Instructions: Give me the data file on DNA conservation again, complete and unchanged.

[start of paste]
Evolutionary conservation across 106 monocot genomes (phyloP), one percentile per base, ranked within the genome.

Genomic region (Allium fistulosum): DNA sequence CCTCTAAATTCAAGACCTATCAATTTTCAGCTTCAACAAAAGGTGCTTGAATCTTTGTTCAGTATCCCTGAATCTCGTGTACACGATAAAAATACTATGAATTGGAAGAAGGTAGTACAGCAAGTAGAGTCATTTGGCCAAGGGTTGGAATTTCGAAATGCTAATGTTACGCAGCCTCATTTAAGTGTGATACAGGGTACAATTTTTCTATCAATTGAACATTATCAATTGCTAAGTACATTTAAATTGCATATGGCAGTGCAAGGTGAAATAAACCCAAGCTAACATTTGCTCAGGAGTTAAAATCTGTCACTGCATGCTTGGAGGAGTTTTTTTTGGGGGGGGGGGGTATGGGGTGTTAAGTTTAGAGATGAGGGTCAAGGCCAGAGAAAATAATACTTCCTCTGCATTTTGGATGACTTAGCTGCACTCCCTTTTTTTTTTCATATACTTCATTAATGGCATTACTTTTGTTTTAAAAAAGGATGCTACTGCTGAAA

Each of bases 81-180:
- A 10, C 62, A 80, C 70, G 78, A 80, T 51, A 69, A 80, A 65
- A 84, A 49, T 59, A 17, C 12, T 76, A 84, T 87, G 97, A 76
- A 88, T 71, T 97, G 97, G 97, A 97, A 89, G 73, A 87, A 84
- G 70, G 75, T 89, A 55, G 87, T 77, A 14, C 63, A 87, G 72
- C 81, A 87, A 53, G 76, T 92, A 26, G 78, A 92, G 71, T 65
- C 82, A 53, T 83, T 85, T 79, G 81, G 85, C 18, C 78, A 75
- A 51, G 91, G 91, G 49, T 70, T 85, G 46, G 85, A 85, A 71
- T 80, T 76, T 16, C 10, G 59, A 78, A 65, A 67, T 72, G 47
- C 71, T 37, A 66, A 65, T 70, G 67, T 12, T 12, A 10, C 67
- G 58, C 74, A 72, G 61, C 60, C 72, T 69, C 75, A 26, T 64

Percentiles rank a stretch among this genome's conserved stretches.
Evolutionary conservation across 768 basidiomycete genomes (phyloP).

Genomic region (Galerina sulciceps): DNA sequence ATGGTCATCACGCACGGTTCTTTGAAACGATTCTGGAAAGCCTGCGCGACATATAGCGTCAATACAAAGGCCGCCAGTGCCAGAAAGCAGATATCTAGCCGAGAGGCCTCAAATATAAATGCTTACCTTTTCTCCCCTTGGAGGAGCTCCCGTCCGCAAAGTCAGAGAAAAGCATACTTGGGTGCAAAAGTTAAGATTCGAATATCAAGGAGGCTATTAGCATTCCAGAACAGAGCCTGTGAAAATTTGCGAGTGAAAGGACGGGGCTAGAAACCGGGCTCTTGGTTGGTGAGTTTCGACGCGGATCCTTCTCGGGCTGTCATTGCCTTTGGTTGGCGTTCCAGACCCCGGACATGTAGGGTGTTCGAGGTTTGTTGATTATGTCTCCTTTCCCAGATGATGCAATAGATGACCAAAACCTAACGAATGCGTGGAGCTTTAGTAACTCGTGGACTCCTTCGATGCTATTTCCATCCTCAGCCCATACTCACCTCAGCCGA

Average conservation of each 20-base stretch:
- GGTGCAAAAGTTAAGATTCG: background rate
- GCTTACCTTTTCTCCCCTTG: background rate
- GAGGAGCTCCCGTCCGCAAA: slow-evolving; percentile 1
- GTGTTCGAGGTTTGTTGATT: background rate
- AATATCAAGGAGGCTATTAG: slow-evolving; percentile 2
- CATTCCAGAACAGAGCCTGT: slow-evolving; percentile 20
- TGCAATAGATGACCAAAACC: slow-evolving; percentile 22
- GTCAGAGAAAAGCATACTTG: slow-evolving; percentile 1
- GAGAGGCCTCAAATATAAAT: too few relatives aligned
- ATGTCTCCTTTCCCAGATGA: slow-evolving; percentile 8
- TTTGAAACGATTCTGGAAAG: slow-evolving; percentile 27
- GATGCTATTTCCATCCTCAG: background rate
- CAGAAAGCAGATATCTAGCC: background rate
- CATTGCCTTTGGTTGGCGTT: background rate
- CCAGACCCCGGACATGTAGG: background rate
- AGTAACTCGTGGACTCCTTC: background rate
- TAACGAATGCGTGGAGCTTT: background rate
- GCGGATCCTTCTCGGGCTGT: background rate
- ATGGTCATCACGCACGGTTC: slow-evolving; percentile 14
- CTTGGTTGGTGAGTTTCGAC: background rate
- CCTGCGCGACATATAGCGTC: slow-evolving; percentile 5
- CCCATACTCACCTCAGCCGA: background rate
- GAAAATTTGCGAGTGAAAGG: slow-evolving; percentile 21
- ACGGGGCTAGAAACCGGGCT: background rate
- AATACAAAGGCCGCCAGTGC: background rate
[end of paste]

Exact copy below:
Evolutionary conservation across 106 monocot genomes (phyloP), one percentile per base, ranked within the genome.

Genomic region (Allium fistulosum): DNA sequence CCTCTAAATTCAAGACCTATCAATTTTCAGCTTCAACAAAAGGTGCTTGAATCTTTGTTCAGTATCCCTGAATCTCGTGTACACGATAAAAATACTATGAATTGGAAGAAGGTAGTACAGCAAGTAGAGTCATTTGGCCAAGGGTTGGAATTTCGAAATGCTAATGTTACGCAGCCTCATTTAAGTGTGATACAGGGTACAATTTTTCTATCAATTGAACATTATCAATTGCTAAGTACATTTAAATTGCATATGGCAGTGCAAGGTGAAATAAACCCAAGCTAACATTTGCTCAGGAGTTAAAATCTGTCACTGCATGCTTGGAGGAGTTTTTTTTGGGGGGGGGGGGTATGGGGTGTTAAGTTTAGAGATGAGGGTCAAGGCCAGAGAAAATAATACTTCCTCTGCATTTTGGATGACTTAGCTGCACTCCCTTTTTTTTTTCATATACTTCATTAATGGCATTACTTTTGTTTTAAAAAAGGATGCTACTGCTGAAA

Each of bases 81-180:
- A 10, C 62, A 80, C 70, G 78, A 80, T 51, A 69, A 80, A 65
- A 84, A 49, T 59, A 17, C 12, T 76, A 84, T 87, G 97, A 76
- A 88, T 71, T 97, G 97, G 97, A 97, A 89, G 73, A 87, A 84
- G 70, G 75, T 89, A 55, G 87, T 77, A 14, C 63, A 87, G 72
- C 81, A 87, A 53, G 76, T 92, A 26, G 78, A 92, G 71, T 65
- C 82, A 53, T 83, T 85, T 79, G 81, G 85, C 18, C 78, A 75
- A 51, G 91, G 91, G 49, T 70, T 85, G 46, G 85, A 85, A 71
- T 80, T 76, T 16, C 10, G 59, A 78, A 65, A 67, T 72, G 47
- C 71, T 37, A 66, A 65, T 70, G 67, T 12, T 12, A 10, C 67
- G 58, C 74, A 72, G 61, C 60, C 72, T 69, C 75, A 26, T 64

Percentiles rank a stretch among this genome's conserved stretches.
Evolutionary conservation across 768 basidiomycete genomes (phyloP).

Genomic region (Galerina sulciceps): DNA sequence ATGGTCATCACGCACGGTTCTTTGAAACGATTCTGGAAAGCCTGCGCGACATATAGCGTCAATACAAAGGCCGCCAGTGCCAGAAAGCAGATATCTAGCCGAGAGGCCTCAAATATAAATGCTTACCTTTTCTCCCCTTGGAGGAGCTCCCGTCCGCAAAGTCAGAGAAAAGCATACTTGGGTGCAAAAGTTAAGATTCGAATATCAAGGAGGCTATTAGCATTCCAGAACAGAGCCTGTGAAAATTTGCGAGTGAAAGGACGGGGCTAGAAACCGGGCTCTTGGTTGGTGAGTTTCGACGCGGATCCTTCTCGGGCTGTCATTGCCTTTGGTTGGCGTTCCAGACCCCGGACATGTAGGGTGTTCGAGGTTTGTTGATTATGTCTCCTTTCCCAGATGATGCAATAGATGACCAAAACCTAACGAATGCGTGGAGCTTTAGTAACTCGTGGACTCCTTCGATGCTATTTCCATCCTCAGCCCATACTCACCTCAGCCGA

Average conservation of each 20-base stretch:
- GGTGCAAAAGTTAAGATTCG: background rate
- GCTTACCTTTTCTCCCCTTG: background rate
- GAGGAGCTCCCGTCCGCAAA: slow-evolving; percentile 1
- GTGTTCGAGGTTTGTTGATT: background rate
- AATATCAAGGAGGCTATTAG: slow-evolving; percentile 2
- CATTCCAGAACAGAGCCTGT: slow-evolving; percentile 20
- TGCAATAGATGACCAAAACC: slow-evolving; percentile 22
- GTCAGAGAAAAGCATACTTG: slow-evolving; percentile 1
- GAGAGGCCTCAAATATAAAT: too few relatives aligned
- ATGTCTCCTTTCCCAGATGA: slow-evolving; percentile 8
- TTTGAAACGATTCTGGAAAG: slow-evolving; percentile 27
- GATGCTATTTCCATCCTCAG: background rate
- CAGAAAGCAGATATCTAGCC: background rate
- CATTGCCTTTGGTTGGCGTT: background rate
- CCAGACCCCGGACATGTAGG: background rate
- AGTAACTCGTGGACTCCTTC: background rate
- TAACGAATGCGTGGAGCTTT: background rate
- GCGGATCCTTCTCGGGCTGT: background rate
- ATGGTCATCACGCACGGTTC: slow-evolving; percentile 14
- CTTGGTTGGTGAGTTTCGAC: background rate
- CCTGCGCGACATATAGCGTC: slow-evolving; percentile 5
- CCCATACTCACCTCAGCCGA: background rate
- GAAAATTTGCGAGTGAAAGG: slow-evolving; percentile 21
- ACGGGGCTAGAAACCGGGCT: background rate
- AATACAAAGGCCGCCAGTGC: background rate